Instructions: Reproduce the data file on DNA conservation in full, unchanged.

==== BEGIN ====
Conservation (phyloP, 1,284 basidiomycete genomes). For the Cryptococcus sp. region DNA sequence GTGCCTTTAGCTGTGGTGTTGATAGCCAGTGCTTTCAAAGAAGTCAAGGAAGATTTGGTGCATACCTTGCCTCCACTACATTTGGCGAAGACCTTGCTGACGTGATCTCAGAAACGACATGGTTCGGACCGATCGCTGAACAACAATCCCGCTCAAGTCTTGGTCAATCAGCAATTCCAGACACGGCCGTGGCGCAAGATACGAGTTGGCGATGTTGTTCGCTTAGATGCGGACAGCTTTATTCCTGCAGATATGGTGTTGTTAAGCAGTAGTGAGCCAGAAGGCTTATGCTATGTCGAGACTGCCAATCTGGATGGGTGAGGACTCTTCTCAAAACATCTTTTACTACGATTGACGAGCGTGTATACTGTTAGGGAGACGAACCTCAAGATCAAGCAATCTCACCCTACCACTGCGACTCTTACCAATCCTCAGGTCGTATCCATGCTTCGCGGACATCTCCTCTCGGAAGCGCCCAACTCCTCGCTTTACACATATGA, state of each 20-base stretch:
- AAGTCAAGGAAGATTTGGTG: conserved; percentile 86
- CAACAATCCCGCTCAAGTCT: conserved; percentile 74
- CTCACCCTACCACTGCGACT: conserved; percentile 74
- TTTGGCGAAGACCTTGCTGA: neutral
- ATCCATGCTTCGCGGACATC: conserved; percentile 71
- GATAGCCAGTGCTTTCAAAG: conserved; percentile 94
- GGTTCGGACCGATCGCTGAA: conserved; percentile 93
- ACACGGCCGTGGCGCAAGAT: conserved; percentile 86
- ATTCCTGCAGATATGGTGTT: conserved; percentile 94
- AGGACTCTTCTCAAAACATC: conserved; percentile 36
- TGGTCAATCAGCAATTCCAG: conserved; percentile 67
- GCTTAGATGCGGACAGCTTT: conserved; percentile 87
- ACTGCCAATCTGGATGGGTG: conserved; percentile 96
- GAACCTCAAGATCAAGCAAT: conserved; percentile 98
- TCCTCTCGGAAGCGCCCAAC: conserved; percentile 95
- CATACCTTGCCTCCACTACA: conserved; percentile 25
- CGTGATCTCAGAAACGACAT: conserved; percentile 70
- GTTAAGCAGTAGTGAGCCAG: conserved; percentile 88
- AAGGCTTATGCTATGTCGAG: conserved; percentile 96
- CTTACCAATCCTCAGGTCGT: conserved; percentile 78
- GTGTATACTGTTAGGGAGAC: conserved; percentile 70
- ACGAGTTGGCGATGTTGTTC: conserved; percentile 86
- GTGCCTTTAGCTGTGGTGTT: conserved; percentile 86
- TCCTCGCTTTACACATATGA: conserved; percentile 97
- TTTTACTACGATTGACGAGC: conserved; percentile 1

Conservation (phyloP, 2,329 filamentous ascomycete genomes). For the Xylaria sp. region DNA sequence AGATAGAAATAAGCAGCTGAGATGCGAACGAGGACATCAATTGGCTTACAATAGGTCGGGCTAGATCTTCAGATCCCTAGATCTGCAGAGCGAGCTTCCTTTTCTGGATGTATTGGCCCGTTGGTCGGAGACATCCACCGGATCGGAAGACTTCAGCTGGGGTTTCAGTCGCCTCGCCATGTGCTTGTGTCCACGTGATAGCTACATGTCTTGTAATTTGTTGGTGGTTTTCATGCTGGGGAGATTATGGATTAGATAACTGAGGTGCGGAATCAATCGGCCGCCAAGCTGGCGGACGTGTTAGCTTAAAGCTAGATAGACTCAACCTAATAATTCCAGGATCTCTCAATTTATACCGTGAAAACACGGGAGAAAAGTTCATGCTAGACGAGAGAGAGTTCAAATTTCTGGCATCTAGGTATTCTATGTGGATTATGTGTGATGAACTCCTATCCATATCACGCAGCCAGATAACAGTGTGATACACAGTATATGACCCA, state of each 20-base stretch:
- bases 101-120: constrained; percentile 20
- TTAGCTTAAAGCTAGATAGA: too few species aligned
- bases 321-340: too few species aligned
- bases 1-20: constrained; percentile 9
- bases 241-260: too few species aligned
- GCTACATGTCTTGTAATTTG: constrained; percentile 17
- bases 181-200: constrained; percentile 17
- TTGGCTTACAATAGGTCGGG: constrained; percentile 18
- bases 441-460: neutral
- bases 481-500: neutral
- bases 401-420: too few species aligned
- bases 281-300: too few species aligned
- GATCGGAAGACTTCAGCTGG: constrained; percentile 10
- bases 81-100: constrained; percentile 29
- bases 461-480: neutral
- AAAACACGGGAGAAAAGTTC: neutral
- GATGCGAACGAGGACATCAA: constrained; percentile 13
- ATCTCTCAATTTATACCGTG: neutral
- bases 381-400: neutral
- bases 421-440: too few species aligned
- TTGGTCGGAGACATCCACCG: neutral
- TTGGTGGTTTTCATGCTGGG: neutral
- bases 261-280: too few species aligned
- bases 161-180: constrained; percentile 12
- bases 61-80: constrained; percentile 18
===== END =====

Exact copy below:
Conservation (phyloP, 1,284 basidiomycete genomes). For the Cryptococcus sp. region DNA sequence GTGCCTTTAGCTGTGGTGTTGATAGCCAGTGCTTTCAAAGAAGTCAAGGAAGATTTGGTGCATACCTTGCCTCCACTACATTTGGCGAAGACCTTGCTGACGTGATCTCAGAAACGACATGGTTCGGACCGATCGCTGAACAACAATCCCGCTCAAGTCTTGGTCAATCAGCAATTCCAGACACGGCCGTGGCGCAAGATACGAGTTGGCGATGTTGTTCGCTTAGATGCGGACAGCTTTATTCCTGCAGATATGGTGTTGTTAAGCAGTAGTGAGCCAGAAGGCTTATGCTATGTCGAGACTGCCAATCTGGATGGGTGAGGACTCTTCTCAAAACATCTTTTACTACGATTGACGAGCGTGTATACTGTTAGGGAGACGAACCTCAAGATCAAGCAATCTCACCCTACCACTGCGACTCTTACCAATCCTCAGGTCGTATCCATGCTTCGCGGACATCTCCTCTCGGAAGCGCCCAACTCCTCGCTTTACACATATGA, state of each 20-base stretch:
- AAGTCAAGGAAGATTTGGTG: conserved; percentile 86
- CAACAATCCCGCTCAAGTCT: conserved; percentile 74
- CTCACCCTACCACTGCGACT: conserved; percentile 74
- TTTGGCGAAGACCTTGCTGA: neutral
- ATCCATGCTTCGCGGACATC: conserved; percentile 71
- GATAGCCAGTGCTTTCAAAG: conserved; percentile 94
- GGTTCGGACCGATCGCTGAA: conserved; percentile 93
- ACACGGCCGTGGCGCAAGAT: conserved; percentile 86
- ATTCCTGCAGATATGGTGTT: conserved; percentile 94
- AGGACTCTTCTCAAAACATC: conserved; percentile 36
- TGGTCAATCAGCAATTCCAG: conserved; percentile 67
- GCTTAGATGCGGACAGCTTT: conserved; percentile 87
- ACTGCCAATCTGGATGGGTG: conserved; percentile 96
- GAACCTCAAGATCAAGCAAT: conserved; percentile 98
- TCCTCTCGGAAGCGCCCAAC: conserved; percentile 95
- CATACCTTGCCTCCACTACA: conserved; percentile 25
- CGTGATCTCAGAAACGACAT: conserved; percentile 70
- GTTAAGCAGTAGTGAGCCAG: conserved; percentile 88
- AAGGCTTATGCTATGTCGAG: conserved; percentile 96
- CTTACCAATCCTCAGGTCGT: conserved; percentile 78
- GTGTATACTGTTAGGGAGAC: conserved; percentile 70
- ACGAGTTGGCGATGTTGTTC: conserved; percentile 86
- GTGCCTTTAGCTGTGGTGTT: conserved; percentile 86
- TCCTCGCTTTACACATATGA: conserved; percentile 97
- TTTTACTACGATTGACGAGC: conserved; percentile 1

Conservation (phyloP, 2,329 filamentous ascomycete genomes). For the Xylaria sp. region DNA sequence AGATAGAAATAAGCAGCTGAGATGCGAACGAGGACATCAATTGGCTTACAATAGGTCGGGCTAGATCTTCAGATCCCTAGATCTGCAGAGCGAGCTTCCTTTTCTGGATGTATTGGCCCGTTGGTCGGAGACATCCACCGGATCGGAAGACTTCAGCTGGGGTTTCAGTCGCCTCGCCATGTGCTTGTGTCCACGTGATAGCTACATGTCTTGTAATTTGTTGGTGGTTTTCATGCTGGGGAGATTATGGATTAGATAACTGAGGTGCGGAATCAATCGGCCGCCAAGCTGGCGGACGTGTTAGCTTAAAGCTAGATAGACTCAACCTAATAATTCCAGGATCTCTCAATTTATACCGTGAAAACACGGGAGAAAAGTTCATGCTAGACGAGAGAGAGTTCAAATTTCTGGCATCTAGGTATTCTATGTGGATTATGTGTGATGAACTCCTATCCATATCACGCAGCCAGATAACAGTGTGATACACAGTATATGACCCA, state of each 20-base stretch:
- bases 101-120: constrained; percentile 20
- TTAGCTTAAAGCTAGATAGA: too few species aligned
- bases 321-340: too few species aligned
- bases 1-20: constrained; percentile 9
- bases 241-260: too few species aligned
- GCTACATGTCTTGTAATTTG: constrained; percentile 17
- bases 181-200: constrained; percentile 17
- TTGGCTTACAATAGGTCGGG: constrained; percentile 18
- bases 441-460: neutral
- bases 481-500: neutral
- bases 401-420: too few species aligned
- bases 281-300: too few species aligned
- GATCGGAAGACTTCAGCTGG: constrained; percentile 10
- bases 81-100: constrained; percentile 29
- bases 461-480: neutral
- AAAACACGGGAGAAAAGTTC: neutral
- GATGCGAACGAGGACATCAA: constrained; percentile 13
- ATCTCTCAATTTATACCGTG: neutral
- bases 381-400: neutral
- bases 421-440: too few species aligned
- TTGGTCGGAGACATCCACCG: neutral
- TTGGTGGTTTTCATGCTGGG: neutral
- bases 261-280: too few species aligned
- bases 161-180: constrained; percentile 12
- bases 61-80: constrained; percentile 18